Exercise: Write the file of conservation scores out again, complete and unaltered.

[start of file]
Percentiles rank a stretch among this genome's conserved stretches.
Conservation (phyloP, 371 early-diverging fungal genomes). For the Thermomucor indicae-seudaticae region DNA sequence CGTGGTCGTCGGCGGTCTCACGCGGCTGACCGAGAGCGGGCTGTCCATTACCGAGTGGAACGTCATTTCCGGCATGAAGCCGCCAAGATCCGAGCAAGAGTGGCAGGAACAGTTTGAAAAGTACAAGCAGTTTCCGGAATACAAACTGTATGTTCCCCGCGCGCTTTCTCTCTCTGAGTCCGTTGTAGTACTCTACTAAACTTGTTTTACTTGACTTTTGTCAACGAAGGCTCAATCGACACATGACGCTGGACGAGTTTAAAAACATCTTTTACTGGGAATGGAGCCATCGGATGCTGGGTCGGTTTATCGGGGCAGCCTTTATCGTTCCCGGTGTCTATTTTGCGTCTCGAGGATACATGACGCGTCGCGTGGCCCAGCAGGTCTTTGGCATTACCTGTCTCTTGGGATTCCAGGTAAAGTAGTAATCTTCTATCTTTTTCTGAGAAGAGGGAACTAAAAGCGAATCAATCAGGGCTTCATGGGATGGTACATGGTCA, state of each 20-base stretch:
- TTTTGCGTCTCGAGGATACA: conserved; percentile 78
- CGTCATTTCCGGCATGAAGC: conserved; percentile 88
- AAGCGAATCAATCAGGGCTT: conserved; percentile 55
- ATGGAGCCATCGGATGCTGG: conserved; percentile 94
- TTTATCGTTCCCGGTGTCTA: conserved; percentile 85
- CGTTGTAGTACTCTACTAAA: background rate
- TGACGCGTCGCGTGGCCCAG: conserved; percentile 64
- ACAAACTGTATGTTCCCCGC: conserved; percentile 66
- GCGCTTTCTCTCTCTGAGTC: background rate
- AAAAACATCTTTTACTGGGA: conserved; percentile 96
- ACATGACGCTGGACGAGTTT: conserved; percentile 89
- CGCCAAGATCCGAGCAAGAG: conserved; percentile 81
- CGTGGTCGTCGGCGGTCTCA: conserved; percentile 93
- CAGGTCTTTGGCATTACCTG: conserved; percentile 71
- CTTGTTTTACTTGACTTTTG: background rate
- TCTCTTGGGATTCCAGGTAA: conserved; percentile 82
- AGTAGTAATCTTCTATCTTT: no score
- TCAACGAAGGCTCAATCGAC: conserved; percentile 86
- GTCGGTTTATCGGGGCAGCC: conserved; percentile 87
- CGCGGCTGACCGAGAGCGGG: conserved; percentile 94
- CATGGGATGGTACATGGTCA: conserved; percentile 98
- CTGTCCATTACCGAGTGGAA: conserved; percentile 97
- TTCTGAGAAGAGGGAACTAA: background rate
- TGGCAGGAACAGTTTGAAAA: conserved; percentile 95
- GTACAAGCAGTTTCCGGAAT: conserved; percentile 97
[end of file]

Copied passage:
Percentiles rank a stretch among this genome's conserved stretches.
Conservation (phyloP, 371 early-diverging fungal genomes). For the Thermomucor indicae-seudaticae region DNA sequence CGTGGTCGTCGGCGGTCTCACGCGGCTGACCGAGAGCGGGCTGTCCATTACCGAGTGGAACGTCATTTCCGGCATGAAGCCGCCAAGATCCGAGCAAGAGTGGCAGGAACAGTTTGAAAAGTACAAGCAGTTTCCGGAATACAAACTGTATGTTCCCCGCGCGCTTTCTCTCTCTGAGTCCGTTGTAGTACTCTACTAAACTTGTTTTACTTGACTTTTGTCAACGAAGGCTCAATCGACACATGACGCTGGACGAGTTTAAAAACATCTTTTACTGGGAATGGAGCCATCGGATGCTGGGTCGGTTTATCGGGGCAGCCTTTATCGTTCCCGGTGTCTATTTTGCGTCTCGAGGATACATGACGCGTCGCGTGGCCCAGCAGGTCTTTGGCATTACCTGTCTCTTGGGATTCCAGGTAAAGTAGTAATCTTCTATCTTTTTCTGAGAAGAGGGAACTAAAAGCGAATCAATCAGGGCTTCATGGGATGGTACATGGTCA, state of each 20-base stretch:
- TTTTGCGTCTCGAGGATACA: conserved; percentile 78
- CGTCATTTCCGGCATGAAGC: conserved; percentile 88
- AAGCGAATCAATCAGGGCTT: conserved; percentile 55
- ATGGAGCCATCGGATGCTGG: conserved; percentile 94
- TTTATCGTTCCCGGTGTCTA: conserved; percentile 85
- CGTTGTAGTACTCTACTAAA: background rate
- TGACGCGTCGCGTGGCCCAG: conserved; percentile 64
- ACAAACTGTATGTTCCCCGC: conserved; percentile 66
- GCGCTTTCTCTCTCTGAGTC: background rate
- AAAAACATCTTTTACTGGGA: conserved; percentile 96
- ACATGACGCTGGACGAGTTT: conserved; percentile 89
- CGCCAAGATCCGAGCAAGAG: conserved; percentile 81
- CGTGGTCGTCGGCGGTCTCA: conserved; percentile 93
- CAGGTCTTTGGCATTACCTG: conserved; percentile 71
- CTTGTTTTACTTGACTTTTG: background rate
- TCTCTTGGGATTCCAGGTAA: conserved; percentile 82
- AGTAGTAATCTTCTATCTTT: no score
- TCAACGAAGGCTCAATCGAC: conserved; percentile 86
- GTCGGTTTATCGGGGCAGCC: conserved; percentile 87
- CGCGGCTGACCGAGAGCGGG: conserved; percentile 94
- CATGGGATGGTACATGGTCA: conserved; percentile 98
- CTGTCCATTACCGAGTGGAA: conserved; percentile 97
- TTCTGAGAAGAGGGAACTAA: background rate
- TGGCAGGAACAGTTTGAAAA: conserved; percentile 95
- GTACAAGCAGTTTCCGGAAT: conserved; percentile 97